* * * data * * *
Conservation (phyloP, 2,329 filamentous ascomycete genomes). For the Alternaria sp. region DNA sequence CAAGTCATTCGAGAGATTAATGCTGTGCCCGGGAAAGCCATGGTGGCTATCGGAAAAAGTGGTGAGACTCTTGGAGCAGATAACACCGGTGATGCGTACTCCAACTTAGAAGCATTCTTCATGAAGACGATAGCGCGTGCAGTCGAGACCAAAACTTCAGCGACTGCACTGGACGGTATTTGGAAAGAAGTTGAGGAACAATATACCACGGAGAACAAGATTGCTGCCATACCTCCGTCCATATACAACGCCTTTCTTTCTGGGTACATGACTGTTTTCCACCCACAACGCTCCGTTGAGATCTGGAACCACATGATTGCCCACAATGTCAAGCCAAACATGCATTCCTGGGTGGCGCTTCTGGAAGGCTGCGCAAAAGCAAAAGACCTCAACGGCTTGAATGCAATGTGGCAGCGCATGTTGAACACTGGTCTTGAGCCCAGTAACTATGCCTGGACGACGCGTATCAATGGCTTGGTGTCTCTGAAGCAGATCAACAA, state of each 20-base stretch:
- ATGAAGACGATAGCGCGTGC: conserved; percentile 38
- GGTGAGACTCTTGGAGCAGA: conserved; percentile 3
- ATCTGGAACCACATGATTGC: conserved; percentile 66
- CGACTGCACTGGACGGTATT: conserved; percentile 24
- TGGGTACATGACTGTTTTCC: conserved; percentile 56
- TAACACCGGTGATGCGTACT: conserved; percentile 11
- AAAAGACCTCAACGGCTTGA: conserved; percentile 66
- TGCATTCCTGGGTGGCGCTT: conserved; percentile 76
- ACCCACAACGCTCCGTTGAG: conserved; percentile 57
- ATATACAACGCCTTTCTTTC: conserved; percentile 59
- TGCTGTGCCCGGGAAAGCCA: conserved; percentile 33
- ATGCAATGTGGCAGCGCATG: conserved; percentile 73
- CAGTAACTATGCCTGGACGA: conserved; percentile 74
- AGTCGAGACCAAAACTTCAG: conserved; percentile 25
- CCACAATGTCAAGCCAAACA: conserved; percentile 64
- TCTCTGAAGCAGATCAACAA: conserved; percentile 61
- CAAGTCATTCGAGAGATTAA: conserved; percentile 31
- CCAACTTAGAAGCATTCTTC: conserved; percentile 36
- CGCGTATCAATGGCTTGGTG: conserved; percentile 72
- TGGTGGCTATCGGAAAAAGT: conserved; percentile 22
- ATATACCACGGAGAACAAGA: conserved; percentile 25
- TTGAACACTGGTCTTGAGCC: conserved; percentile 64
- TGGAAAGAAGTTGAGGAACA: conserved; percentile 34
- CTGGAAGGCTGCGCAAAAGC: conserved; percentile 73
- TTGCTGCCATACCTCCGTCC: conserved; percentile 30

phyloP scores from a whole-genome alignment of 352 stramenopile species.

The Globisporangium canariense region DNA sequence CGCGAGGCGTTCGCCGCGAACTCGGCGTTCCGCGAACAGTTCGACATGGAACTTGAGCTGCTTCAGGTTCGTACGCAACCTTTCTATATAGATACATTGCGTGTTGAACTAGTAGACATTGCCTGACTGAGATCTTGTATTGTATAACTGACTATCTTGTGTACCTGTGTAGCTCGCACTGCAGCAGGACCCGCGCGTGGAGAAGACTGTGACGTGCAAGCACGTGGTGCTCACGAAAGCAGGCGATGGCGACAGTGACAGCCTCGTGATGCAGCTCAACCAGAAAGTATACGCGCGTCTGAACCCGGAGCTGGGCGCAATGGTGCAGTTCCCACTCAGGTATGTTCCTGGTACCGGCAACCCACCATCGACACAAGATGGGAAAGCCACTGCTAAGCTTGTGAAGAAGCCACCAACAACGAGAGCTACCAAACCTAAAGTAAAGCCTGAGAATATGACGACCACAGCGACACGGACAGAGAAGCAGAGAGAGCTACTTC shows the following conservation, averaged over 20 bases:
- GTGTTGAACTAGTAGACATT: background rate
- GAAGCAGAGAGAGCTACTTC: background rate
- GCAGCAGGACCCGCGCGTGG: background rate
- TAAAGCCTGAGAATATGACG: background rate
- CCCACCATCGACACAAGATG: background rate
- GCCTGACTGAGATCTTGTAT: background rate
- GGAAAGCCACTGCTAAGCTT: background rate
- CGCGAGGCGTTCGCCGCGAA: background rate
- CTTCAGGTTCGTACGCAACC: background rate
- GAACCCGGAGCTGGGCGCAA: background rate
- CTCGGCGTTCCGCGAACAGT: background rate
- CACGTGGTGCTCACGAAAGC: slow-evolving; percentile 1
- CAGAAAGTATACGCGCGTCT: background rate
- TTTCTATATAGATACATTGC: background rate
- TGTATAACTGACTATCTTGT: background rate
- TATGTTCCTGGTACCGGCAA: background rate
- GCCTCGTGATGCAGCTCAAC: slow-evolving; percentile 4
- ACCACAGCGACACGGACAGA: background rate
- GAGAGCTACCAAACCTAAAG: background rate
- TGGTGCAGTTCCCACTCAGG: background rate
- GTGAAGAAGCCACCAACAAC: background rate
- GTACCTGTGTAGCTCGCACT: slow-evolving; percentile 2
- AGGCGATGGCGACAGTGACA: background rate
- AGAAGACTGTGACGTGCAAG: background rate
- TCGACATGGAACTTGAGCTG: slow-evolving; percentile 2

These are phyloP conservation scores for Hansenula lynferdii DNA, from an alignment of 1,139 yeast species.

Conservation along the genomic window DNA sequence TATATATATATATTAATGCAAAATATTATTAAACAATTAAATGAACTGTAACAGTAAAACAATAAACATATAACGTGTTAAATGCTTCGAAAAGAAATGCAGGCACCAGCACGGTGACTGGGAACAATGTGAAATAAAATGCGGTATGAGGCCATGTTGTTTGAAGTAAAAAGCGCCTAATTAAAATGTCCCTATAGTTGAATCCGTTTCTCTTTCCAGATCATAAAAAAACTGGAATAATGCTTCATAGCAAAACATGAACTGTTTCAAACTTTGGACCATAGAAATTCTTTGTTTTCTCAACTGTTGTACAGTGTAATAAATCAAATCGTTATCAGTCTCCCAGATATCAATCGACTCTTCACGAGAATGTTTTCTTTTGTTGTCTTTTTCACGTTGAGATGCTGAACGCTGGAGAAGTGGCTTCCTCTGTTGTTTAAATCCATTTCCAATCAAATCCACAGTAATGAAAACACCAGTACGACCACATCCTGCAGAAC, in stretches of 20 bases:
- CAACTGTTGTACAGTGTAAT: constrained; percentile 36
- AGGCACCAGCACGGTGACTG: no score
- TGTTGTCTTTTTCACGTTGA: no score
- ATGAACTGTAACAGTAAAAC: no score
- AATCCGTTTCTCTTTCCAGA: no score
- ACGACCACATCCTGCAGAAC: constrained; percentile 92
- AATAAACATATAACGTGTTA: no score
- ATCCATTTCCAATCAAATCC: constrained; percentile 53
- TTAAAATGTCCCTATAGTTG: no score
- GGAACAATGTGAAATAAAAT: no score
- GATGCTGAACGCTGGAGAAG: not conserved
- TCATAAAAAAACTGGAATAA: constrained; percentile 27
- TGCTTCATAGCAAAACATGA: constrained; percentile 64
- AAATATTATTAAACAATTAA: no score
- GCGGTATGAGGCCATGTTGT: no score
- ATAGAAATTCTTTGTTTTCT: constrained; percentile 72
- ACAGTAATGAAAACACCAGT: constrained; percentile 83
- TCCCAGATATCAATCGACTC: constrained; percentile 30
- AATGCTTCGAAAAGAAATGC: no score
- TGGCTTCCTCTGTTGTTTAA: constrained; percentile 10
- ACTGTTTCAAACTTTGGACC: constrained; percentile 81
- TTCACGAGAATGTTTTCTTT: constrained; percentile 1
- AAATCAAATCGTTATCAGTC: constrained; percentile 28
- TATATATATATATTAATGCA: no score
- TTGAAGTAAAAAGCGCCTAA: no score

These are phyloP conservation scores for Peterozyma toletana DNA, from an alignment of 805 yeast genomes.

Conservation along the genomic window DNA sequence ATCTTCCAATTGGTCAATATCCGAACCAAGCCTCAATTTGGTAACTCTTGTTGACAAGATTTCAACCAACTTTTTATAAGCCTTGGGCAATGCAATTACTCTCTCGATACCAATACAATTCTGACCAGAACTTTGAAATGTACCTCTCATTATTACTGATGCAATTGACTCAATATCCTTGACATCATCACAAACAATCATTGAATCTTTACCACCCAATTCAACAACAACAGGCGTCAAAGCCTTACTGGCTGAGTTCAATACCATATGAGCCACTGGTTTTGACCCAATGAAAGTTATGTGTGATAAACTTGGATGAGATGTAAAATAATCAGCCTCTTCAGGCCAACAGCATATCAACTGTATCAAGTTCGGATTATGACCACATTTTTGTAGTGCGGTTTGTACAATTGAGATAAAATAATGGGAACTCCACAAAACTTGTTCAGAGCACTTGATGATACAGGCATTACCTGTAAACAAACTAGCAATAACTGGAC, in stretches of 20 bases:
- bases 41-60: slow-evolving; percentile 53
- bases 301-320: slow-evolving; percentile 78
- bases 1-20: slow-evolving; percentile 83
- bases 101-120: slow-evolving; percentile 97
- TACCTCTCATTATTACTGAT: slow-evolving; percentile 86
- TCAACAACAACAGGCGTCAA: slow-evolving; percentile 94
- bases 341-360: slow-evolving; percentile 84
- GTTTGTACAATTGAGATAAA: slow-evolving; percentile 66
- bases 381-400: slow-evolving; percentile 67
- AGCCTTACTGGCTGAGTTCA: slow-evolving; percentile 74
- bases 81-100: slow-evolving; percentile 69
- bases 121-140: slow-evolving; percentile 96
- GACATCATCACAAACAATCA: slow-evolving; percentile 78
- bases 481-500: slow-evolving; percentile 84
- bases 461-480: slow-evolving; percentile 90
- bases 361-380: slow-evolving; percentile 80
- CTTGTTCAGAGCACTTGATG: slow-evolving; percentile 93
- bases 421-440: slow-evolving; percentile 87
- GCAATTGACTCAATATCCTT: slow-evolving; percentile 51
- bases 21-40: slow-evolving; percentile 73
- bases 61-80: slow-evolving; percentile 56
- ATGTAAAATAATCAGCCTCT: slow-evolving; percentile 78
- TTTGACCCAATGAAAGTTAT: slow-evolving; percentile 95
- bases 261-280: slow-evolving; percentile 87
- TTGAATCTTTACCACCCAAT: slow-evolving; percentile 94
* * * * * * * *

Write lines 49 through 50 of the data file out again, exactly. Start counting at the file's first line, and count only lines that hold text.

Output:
- GTGAAGAAGCCACCAACAAC: background rate
- GTACCTGTGTAGCTCGCACT: slow-evolving; percentile 2